Pros and Cons of Eating Plant-Based Protein

Pros and Cons of Eating Plant-Based Protein

(Last Updated On: April 16, 2019)

Pros and Cons of getting your protein from plant sourcesWhen you think of protein, chances are you envision animal-based sources of proteins – beef, chicken, turkey, and pork – or you think of seafood. Those aren’t your only options. There are a number of getting protein from plant sources including soy-based foods, lentils, beans, nuts, and whole-grain foods. It’s possible to supply your body’s protein requirements with a vegetarian or vegan diet. In fact, there are a number of competitive athletes and bodybuilders that eat a vegan diet exclusively. What are the pros and cons of getting protein primarily from animal foods?

Does Vegetarian Protein Expose You to Fewer Toxins?

When animals are exposed to toxins from the environment, including pesticides, these toxins are stored in their fat tissue. When you eat them, you also ingest those toxins. Larger animals that are higher in the food chain will have more of these toxins stored in their fat tissue than animals lower on the food chain. One way to limit your exposure is by eating only very lean sources of meat or minimizing the amount of meat you eat. Non-organic meats may also contain traces of antibiotics.

Although fish is an excellent source of protein and many are rich in heart-healthy omega-3s, when you eat some fish you may be exposing yourself to mercury or other toxins like PCBs and dioxins. Fish that are farmed or from polluted coastal waters, rivers or lakes have higher levels of dioxins and PCBs. That’s why it’s best to choose smaller fish that come from deeper parts of the ocean where they haven’t accumulated a lot of toxic chemicals.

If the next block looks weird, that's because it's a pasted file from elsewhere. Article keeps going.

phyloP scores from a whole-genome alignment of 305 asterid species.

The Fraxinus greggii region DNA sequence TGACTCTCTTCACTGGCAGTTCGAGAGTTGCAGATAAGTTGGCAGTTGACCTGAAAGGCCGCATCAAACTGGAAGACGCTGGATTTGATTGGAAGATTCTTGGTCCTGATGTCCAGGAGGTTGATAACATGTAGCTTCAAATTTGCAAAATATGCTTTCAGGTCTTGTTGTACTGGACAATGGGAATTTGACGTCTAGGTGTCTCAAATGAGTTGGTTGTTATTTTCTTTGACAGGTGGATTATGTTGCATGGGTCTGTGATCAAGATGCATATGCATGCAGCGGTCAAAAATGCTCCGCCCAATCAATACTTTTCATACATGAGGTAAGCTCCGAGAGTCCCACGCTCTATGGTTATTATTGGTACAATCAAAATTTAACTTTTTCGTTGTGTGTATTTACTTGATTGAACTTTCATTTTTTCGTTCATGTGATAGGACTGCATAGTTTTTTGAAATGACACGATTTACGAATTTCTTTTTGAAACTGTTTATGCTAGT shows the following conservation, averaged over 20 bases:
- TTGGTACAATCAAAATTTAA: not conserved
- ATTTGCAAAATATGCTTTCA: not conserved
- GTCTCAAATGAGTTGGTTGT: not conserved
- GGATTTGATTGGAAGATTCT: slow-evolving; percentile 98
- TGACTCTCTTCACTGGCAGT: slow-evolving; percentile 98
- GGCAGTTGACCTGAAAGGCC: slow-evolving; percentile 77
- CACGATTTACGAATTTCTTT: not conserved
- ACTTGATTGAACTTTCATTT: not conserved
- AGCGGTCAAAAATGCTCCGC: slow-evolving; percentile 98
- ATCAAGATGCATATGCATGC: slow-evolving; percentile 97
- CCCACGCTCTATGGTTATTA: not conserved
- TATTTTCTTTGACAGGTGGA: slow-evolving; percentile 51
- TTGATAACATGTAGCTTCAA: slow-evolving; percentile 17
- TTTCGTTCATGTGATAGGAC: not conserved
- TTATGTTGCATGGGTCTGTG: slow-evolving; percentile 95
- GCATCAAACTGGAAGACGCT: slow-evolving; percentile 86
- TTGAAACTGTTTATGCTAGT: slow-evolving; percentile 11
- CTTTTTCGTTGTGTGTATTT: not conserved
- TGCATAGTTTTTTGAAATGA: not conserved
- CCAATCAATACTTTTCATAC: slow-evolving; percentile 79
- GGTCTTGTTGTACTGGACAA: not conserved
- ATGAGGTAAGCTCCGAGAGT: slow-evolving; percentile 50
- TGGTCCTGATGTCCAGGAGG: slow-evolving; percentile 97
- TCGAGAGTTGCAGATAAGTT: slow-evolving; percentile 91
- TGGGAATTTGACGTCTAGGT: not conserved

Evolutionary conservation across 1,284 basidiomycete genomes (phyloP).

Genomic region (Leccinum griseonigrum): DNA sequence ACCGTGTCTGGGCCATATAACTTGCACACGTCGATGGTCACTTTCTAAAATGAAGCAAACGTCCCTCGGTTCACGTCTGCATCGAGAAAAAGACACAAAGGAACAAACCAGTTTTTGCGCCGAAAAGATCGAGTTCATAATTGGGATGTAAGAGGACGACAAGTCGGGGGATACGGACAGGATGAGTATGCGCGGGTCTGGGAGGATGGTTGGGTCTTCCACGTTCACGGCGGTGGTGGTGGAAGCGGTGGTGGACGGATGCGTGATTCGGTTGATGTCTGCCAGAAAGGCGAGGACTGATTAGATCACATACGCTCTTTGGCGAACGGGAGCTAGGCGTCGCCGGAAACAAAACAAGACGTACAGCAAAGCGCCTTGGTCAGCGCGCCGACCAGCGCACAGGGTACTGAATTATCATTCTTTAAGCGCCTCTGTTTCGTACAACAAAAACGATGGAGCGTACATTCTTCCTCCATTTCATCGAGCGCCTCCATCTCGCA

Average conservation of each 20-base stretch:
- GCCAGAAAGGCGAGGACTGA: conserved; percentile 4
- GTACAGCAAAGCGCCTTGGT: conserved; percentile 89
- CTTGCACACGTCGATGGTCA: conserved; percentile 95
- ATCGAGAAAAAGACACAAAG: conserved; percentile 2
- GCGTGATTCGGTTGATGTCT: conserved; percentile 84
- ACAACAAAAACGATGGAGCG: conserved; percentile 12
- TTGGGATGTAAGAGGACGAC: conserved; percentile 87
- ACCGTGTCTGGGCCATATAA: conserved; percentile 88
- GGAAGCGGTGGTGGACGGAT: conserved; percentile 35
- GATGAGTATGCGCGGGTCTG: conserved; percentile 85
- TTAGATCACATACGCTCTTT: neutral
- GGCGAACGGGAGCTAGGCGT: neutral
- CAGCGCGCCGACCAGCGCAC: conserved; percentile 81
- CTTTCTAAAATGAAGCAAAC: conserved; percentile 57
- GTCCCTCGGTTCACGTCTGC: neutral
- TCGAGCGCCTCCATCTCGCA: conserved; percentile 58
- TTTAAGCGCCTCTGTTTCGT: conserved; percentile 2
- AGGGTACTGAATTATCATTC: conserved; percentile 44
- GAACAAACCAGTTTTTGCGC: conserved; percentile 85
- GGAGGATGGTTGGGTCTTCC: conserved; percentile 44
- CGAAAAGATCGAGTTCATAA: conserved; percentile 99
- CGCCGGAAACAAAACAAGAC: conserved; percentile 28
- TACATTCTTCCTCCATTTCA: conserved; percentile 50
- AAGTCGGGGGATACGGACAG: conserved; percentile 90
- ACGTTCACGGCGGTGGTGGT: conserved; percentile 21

Plant Proteins Offer Other Benefits You Don’t Get From Animal Sources

Meat and dairy products are a good source of protein, but they lack the fiber and natural phytochemicals found in whole grains, soybeans, lentils, beans, and nuts. Why is this important? Plant-based phytochemicals have natural antioxidant and anti-inflammatory benefits. People who meet their protein needs exclusively from meat and dairy sources often don’t get enough fiber in their diet, at least not enough to meet the recommended daily fiber requirements. One way to get more fiber is to eat more plant-based foods. A cup of black beans has almost 16 grams of protein but also gives you 10 grams of fiber, more than a third of the recommended daily requirement.

Research also suggests that eating a predominantly plant-based diet may lower the risk of some chronic degenerative diseases – one more reason to get more protein from plant sources.

Disadvantages of Getting Protein From Plant Sources

There are some drawbacks to getting all of your protein from plant sources. Most plant-based foods are incomplete sources of protein, meaning they don’t offer all of the essential amino acids your body needs but can’t make. One way to get around this is to eat a variety of plant protein sources. For example, whole grains have the essential amino acids that beans and lentils lack and vice versa. Soybeans are the exception. They are a complete source of essential amino acids. Quinoa also comes close to being a complete protein.

One more caveat. Protein from plant sources doesn’t appear to be absorbed as readily as proteins from animal-based foods, so you may have to eat more plant protein to make up for the lower absorption.

Plant-Based Foods Lack Vitamin B12

When you get your protein only from plant sources, you’re at risk for vitamin B12 deficiency since it’s only in meat and dairy foods. Vitamin B12 deficiency can lead to severe anemia, neurological problems, and even paralysis and death. If you choose to eat a plant-based diet exclusively, ask your doctor about taking a B12 supplement. Plant-based diets are also not a good source of zinc.

Some Plant Foods Block Absorption of Minerals

If you’re getting your protein exclusively from plant sources, you’ll need to eat soy-based foods, legumes, and whole grains. These foods contain compounds such as phytates that reduce the absorption of minerals from your digestive tract. Plus, soy foods contain goitrogens that block the synthesis of thyroid hormones, although this is unlikely to be a problem unless you’re eating a lot of soy foods.

The best way to get the benefits of soy protein without the risks is to get it from fermented sources like miso and tempeh, don’t eat large amounts of it and make sure you’re getting enough iodine in your diet.

The Bottom Line?

Both meat and plant-based proteins have their pros and cons. Ideally, it’s best to diversify and get some of both, with an emphasis on seafood and plant-based proteins over red meat.

 

References:

Bratisl Lek List.2005;106(6-7):231-4.

World’s Healthiest Foods Website

 

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